Most events are held at Memorial Park or along the town’s Main Street, and the weekend’s jam-packed highlights include a Friday-night pageant to crown royalty, a car show, art and heritage displays, tractor pull and community performances and music from morning through night. There’s a beer garden, maker’s market, food stands (including a pork and dumpling Czech dinner) and inflatables for kids. New this year is a Saturday night fireworks display — synchronized to polka music.

Prefer more activity? There are tournaments in softball, pickleball, volleyball, horseshoes and trap shooting; the Tour de Bun bike race (courses are 15, 35 and 50 miles); the annual 5K Bun Run road race; a fitness walk, and a kids’ race on Sunday that ends on Main Street just as the Grand Day Parade begins at noon. Competitive but not athletic? There’s also kolacky eating and prune-spitting contests. Keep up to date on activities through the Kolacky Days Facebook page.

What: A generations-old ode to fruit-filled buns and Czech heritage.

Details: July 26-28, Montgomery, montgomerymn.org

Before you go: Wagons, strollers and water bottles are recommended, as are folding chairs or blankets for prime parade watching.

NICOLE HVIDSTEN

Other Minnesota festivals

Seems like every Minnesota city, town or unincorporated village has some sort of summer celebration. Here’s our list:

Buffalo Days, Luverne, May 30-June 2, car show, baseball tournament, pie social, parade, https://www.luvernechamber.com/festivals-events

Rhubarb Festival, Lanesboro, June 1, rhubarb tasting, rhubarb run, fashion show, facebook.com/LanesboroAnnualRhubarbFestival

Judy Garland Days, Grand Rapids, June 20-23, museum tours, themed dress-up, movie screening, https://judygarlandmuseum.com/judy-garland-museum-events/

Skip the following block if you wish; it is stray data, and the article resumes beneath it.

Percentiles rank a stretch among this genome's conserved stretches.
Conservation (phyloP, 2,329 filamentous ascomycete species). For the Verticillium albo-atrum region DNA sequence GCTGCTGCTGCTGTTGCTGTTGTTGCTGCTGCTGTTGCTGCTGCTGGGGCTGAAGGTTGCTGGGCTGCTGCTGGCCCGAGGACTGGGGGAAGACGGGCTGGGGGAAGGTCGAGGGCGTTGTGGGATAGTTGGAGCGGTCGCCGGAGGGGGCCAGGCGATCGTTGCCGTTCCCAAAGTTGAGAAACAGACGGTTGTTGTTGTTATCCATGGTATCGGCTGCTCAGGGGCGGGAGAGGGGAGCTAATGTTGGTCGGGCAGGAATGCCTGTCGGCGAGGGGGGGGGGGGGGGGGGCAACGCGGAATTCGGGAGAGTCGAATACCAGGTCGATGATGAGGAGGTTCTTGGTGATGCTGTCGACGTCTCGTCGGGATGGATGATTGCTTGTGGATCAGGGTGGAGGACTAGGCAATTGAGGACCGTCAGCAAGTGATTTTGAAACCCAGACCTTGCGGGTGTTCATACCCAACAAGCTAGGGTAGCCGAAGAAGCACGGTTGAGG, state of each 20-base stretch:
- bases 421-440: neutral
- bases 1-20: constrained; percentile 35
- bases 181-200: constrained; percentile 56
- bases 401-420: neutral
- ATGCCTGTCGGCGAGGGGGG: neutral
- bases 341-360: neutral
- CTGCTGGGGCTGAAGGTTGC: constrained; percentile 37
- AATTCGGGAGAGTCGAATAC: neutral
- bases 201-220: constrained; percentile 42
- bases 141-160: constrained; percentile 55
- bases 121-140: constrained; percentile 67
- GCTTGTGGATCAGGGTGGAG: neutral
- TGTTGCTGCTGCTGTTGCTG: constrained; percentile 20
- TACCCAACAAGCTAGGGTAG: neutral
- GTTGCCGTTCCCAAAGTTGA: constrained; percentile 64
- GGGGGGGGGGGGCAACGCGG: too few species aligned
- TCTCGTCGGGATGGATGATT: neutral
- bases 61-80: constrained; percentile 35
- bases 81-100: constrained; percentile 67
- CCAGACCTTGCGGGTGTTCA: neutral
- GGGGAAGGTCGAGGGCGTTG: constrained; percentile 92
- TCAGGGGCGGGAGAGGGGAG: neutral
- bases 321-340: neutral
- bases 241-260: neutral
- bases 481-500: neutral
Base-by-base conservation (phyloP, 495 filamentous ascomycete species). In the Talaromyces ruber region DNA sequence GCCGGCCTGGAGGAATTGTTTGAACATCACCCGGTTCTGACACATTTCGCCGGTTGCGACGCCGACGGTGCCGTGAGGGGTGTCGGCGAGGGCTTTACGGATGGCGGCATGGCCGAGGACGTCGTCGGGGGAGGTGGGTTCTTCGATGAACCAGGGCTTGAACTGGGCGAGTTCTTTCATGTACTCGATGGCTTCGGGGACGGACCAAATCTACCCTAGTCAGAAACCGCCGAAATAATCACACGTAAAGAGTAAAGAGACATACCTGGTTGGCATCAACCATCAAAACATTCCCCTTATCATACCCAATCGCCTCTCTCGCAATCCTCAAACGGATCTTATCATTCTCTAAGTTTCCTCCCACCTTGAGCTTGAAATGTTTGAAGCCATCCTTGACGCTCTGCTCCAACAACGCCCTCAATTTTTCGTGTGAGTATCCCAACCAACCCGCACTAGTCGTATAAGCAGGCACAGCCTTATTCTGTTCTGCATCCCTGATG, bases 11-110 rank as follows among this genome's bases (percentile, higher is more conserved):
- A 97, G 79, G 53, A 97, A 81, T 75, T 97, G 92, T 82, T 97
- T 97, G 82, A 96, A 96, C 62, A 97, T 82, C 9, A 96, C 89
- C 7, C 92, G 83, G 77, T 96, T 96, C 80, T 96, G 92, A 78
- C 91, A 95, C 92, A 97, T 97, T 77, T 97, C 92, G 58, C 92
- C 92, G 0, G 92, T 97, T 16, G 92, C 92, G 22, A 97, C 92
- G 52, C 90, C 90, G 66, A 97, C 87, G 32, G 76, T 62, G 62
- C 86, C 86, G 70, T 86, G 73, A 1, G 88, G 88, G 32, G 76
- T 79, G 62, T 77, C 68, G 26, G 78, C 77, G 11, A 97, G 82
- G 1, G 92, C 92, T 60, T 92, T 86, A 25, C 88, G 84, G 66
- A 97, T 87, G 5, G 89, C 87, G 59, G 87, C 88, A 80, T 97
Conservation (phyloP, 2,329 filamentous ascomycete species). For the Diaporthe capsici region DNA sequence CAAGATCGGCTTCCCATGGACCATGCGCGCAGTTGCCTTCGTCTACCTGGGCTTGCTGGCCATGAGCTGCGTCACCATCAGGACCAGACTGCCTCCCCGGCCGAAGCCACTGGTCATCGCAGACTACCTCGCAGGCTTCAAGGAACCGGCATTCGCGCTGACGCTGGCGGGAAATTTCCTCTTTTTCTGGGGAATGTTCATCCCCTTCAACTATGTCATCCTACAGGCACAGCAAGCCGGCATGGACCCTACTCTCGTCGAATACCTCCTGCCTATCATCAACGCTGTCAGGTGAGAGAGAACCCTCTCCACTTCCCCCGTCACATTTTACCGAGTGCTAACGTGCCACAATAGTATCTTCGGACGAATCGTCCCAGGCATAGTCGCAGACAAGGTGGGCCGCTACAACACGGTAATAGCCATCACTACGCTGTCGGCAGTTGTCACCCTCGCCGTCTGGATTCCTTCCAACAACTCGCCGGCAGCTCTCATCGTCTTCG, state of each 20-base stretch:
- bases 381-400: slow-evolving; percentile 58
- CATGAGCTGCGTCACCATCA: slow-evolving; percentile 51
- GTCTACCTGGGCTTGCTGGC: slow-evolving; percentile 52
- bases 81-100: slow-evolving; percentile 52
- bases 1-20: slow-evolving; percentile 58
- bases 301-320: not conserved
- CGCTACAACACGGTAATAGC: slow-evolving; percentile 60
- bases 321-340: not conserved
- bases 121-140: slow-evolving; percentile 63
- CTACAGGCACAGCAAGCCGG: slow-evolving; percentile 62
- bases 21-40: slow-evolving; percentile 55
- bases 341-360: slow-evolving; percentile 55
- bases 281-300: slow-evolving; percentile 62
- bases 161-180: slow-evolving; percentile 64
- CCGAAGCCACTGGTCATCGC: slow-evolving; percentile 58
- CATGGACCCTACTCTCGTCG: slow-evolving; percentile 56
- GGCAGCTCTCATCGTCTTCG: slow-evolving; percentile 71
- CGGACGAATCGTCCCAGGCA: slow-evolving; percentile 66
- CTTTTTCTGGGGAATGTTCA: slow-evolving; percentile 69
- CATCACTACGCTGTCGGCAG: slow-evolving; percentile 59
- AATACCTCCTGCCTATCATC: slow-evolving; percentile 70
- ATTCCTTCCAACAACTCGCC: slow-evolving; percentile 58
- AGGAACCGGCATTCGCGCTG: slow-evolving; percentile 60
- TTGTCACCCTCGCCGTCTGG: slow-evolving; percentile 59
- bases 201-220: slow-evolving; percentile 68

Bullhead Days, Waterville, June 7-9, fishing contest, royalty, parade, https://www.facebook.com/bhdays/

Steamboat Days, Winona, June 12-16, fishing contest, golf, cornhole tournament, parade, https://www.winonasteamboatdays.com/events/

Turtle Fest, Perham, June 12-16, turtle races, picket ball tournament, street fair, parade, fireworks, https://www.perham.com/turtlefest/

Paul Bunyan Days, Akeley, June 28-30, fish fry, fishing contest, facebook.com/profile.php?id=100064817886167

Strawberry Festival, Afton, June 22-23, strawberries, artist and business expo, entertainment, facebook.com/events/813700823116589/?active_tab=discussion

Midsommardagen, Scandia, June 22, Swedish maypole, group folk dancing, art fair and demonstrations, gammelgardenmuseum.org/event/midsommardagen/

Agate Days, Moose Lake, July 13-14, Lake Superior’s agate hotbed; gem and mineral show, agate dump, facebook.com/mooselakeagatedays2021

Sinclair Lewis Days, Sauk Center, July 17-21, parade, soap box derby, 5K and one-mile run, royalty, craft show, saukcentrechamber.com/events/details/53rd-annual-sinclair-lewis-days-15566

Bean Hole Days, Pequot Lakes, July 16-17, games, crafts, vendors, and beans made the old-fashioned way: in cast iron kettles buried to cook overnight. pequotlakes.com.

Muskie Days, Nevis, July 19-20, live music, kids’ games, beer garden, food trucks, https://www.facebook.com/NevisMuskieDays/

Corn Capital Days, Olivia, July 22-28, sweet corn feed, parade, pancake breakfast, fun run, parade https://oliviachamber.org/corn-capital-days/

Kolacky Days, Montgomery, July 26-28, prune-spitting contest, bohemian market, kolacky eating contest, https://www.montgomerymn.org/

Dragon Boat Festival, Bemidji, July 31-Aug. 3, dragon boat races, fun run, cornhole tournament, https://bemidjidragonboat.com/

Fisherman’s Picnic, Grand Marais, Aug 1-4, fish toss, minnow races, loon calling contest, street dance, fireworks, https://www.visitcookcounty.com/event/fishermans-picnic/1145/

Pie Day, Braham, Aug. 2, pie-eating contest, pie-tin art, pie auction, pieday.com

Rendezvous Days, Grand Portage, Aug. 9-11, huge pow-wow and voyageur-era skill demos, https://www.nps.gov/grpo/planyourvisit/aboutrendezvousdays.htm

Corn on the Cob Days, Plainview, Aug. 14-18, corn feed, parade. Other events TBA. ) facebook.com/p/Plainview-Lions-Clubs-Mn-Chapter-100083197245300/

Potato Days, Barnsville, Aug. 23-24, mashed potato eating contest, potato peeling, potato sculpting, Miss Tater Tot contest, https://potatodays.com/

Defeat of Jesse James Days, Northfield, Sept. 4-8, antique tractor pull, beard contest, rodeo, reenactment of the ill-fated bank robbery, https://www.djjd.org/